As a result, many new graduates are entering the pharmaceutical hiring pool with outdated skills and a lack of important specialized skills. Collaborating with universities to expand access to equipment, processes and resources could help resolve this issue. This could come in the form of apprenticeship programs built specifically for university students, much like an internship.

Reskilling, Upskilling and Mentorships

For people already working in the pharmaceutical industry, reskilling, upskilling and mentorships are the best option for addressing skill gaps. This typically includes workplace training programs focused on building new skills in existing employees, often with the goal of transitioning to a new role at the same company.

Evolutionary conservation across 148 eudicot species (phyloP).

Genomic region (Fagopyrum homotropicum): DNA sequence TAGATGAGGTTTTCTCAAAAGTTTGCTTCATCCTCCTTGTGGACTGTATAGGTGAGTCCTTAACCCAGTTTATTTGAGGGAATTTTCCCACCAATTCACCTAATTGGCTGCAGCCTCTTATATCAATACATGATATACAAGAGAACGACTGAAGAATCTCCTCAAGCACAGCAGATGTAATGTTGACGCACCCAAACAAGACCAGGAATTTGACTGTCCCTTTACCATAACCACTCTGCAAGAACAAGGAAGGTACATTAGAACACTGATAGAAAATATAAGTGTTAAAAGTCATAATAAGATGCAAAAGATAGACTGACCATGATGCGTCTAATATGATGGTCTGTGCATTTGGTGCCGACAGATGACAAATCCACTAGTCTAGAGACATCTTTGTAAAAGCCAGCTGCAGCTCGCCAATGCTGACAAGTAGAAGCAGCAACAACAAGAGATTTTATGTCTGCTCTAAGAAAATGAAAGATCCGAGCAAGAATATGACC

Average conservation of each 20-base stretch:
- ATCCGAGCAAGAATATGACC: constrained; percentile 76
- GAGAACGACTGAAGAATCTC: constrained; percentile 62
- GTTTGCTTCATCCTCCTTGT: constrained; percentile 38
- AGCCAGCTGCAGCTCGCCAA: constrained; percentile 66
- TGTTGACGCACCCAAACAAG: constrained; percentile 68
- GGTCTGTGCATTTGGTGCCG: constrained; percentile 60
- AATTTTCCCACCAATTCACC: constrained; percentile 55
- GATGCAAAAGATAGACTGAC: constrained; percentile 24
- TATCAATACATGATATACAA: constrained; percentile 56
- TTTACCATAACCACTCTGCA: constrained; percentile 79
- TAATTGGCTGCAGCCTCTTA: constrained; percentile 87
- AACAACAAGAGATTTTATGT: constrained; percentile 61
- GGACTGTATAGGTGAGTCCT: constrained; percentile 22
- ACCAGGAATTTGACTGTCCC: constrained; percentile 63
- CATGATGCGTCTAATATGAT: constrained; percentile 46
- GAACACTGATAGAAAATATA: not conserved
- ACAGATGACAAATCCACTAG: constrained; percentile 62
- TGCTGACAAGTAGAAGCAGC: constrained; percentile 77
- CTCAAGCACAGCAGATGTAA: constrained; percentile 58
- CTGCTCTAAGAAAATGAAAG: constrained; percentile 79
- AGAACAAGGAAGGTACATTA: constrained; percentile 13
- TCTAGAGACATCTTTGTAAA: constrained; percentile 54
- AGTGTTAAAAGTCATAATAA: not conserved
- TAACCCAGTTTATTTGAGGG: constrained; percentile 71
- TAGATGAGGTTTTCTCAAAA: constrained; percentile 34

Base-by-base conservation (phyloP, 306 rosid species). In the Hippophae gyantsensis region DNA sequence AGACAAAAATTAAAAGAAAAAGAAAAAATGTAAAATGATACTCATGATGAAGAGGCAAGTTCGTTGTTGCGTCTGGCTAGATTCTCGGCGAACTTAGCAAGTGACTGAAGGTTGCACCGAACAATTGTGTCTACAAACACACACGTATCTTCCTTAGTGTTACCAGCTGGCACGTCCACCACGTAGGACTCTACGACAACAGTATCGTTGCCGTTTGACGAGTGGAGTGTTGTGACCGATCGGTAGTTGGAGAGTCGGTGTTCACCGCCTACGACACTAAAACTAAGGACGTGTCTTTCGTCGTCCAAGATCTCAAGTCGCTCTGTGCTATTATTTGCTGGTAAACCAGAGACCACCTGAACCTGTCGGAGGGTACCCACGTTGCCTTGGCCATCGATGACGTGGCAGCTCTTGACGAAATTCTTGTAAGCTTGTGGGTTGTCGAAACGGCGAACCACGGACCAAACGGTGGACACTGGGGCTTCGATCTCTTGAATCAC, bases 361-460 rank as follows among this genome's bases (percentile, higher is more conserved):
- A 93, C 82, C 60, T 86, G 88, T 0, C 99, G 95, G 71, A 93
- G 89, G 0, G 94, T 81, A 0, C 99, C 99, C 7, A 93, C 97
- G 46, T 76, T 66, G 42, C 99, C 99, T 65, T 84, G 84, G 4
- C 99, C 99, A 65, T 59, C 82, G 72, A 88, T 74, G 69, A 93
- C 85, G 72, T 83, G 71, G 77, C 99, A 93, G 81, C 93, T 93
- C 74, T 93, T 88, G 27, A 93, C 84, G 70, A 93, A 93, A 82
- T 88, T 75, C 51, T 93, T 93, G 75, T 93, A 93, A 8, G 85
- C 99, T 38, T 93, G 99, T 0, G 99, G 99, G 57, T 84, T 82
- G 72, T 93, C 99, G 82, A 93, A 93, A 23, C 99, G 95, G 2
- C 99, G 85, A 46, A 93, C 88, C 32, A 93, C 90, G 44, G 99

Reskilling and upskilling are good for employees as well as pharmaceutical companies. Studies show that skill building programs result in higher employee satisfaction and retention. Reskilling and upskilling may help prevent employees from quitting and worsening the industry’s labor shortage.


The main difference between reskilling and upskilling is the gap between an employee’s current and new roles. For instance, a pharmaceutical company might train an IT team member to work in AI process modeling. This would be upskilling since the IT team member is still working in a related role.


Reskilling is ideal for retaining workers if their current job becomes obsolete. For instance, a pharmaceutical manufacturer could reskill assembly line workers to become robotics technicians or programmers. Both reskilling and upskilling can resolve skill gaps, just in different ways.

Resolving Pharmaceutical Hiring Challenges

Pharmaceutical hiring managers are grappling with a serious skills shortage due to rapid innovation and change in the industry. Luckily, there are a few robust strategies employers can use to close the gap and get the skilled workforce they need. Expanding access to training and resources for both new and existing employees is the key to resolving the skills shortage today and in the long term.